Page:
Well, two people.
There's been a bit of a kerfuffle about church and state in the pages of The Australian in the past few days, but it was summed up well in yesterday's edition by a letter headed "Separation of church and state are essential to democracy", attributed to Rod and Annabel Crook of Sandy Bay, Tasmania.
The letter points out that, over the long history of religious and other conflicts, democratic political institutions developed, and came to see a separation of religion from the power of the state as essential. Democracies have solved religious conflict by embracing the idea of equal citizenship for all regardless of differences in religious and moral belief, opinion, and practice. This solution requires toleration of such differences and a willingness not to impose practices on others that are deeply unacceptable to them. In a modern pluralist society such as Australia, we have a wide range of religious and moral views in the community, and governments should not be so unwise as to impose a particular view on all, forcing many people to live in ways that they cannot accept.
It follows, for example, that we should be reluctant to compel abortions (even in circumstances where the state's bureacrats, or an electoral majority, would consider them wise) or to criminalise them (even though some people consider abortion to be morally equivalent to murder, and they may sometimes be in the electoral majority). Likewise with euthanasia and many other issues.
This analysis is exactly right. Of course, commitment to such an ideal embodies some beliefs - e.g., that there is value in the political ideas of liberty, tolerance, equal citizenship, and the rule of law. But those distinctively political beliefs are accessible to people from a wide range of comprehensive worldviews.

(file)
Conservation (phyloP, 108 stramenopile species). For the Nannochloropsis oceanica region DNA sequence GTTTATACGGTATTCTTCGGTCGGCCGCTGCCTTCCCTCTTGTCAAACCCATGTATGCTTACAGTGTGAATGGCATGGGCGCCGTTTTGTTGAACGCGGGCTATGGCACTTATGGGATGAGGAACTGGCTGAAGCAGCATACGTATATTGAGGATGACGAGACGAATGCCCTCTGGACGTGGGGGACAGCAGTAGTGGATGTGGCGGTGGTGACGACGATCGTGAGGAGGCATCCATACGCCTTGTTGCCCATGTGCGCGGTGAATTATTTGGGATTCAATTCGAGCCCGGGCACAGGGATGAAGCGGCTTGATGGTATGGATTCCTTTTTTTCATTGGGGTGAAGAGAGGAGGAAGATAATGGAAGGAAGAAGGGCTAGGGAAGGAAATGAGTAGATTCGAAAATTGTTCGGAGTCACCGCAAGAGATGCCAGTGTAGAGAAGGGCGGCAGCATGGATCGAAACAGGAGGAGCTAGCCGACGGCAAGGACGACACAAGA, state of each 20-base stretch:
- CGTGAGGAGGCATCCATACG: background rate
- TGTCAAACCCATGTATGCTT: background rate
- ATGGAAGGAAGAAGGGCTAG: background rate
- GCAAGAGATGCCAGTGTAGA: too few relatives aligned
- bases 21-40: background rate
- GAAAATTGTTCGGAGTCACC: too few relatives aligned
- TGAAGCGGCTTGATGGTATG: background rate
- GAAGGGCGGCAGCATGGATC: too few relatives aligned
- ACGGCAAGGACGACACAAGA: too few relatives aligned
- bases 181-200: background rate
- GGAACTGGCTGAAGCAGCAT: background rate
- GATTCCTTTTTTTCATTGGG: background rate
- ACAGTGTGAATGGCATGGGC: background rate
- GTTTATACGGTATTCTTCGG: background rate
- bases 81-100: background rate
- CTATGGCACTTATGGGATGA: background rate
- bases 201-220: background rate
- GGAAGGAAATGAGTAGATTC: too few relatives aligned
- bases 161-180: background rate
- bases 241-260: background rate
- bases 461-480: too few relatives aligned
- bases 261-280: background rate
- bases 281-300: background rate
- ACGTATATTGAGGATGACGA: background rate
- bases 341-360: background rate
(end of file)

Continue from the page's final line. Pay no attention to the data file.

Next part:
Unfortunately, some comprehensive worldviews really may be incompatible with modern political ideas. That seems to be the case with extreme, politicised versions of Islam (but I am not convinced that Islam itself lacks the resources to embrace liberalism and modernity). It also applies to the dogma espoused by the Catholic Church's ultra-conservative leadership, but not to most ordinary Catholics, who are tolerant enough in my experience.
Certainly, there are folk in the community (such as those to whom the letter responded) who want to have things all their own way, and are willing to bring their particular sectarian views to the table of political debate, with the aim of imposing them through the coercive power of the state. By modern political standards, that is unreasonable and intolerant.
Such people ought to be given short shrift in public debate. They can say what they want, of course, but unless they can translate their views into adequate secular terms the rest of don't have to listen.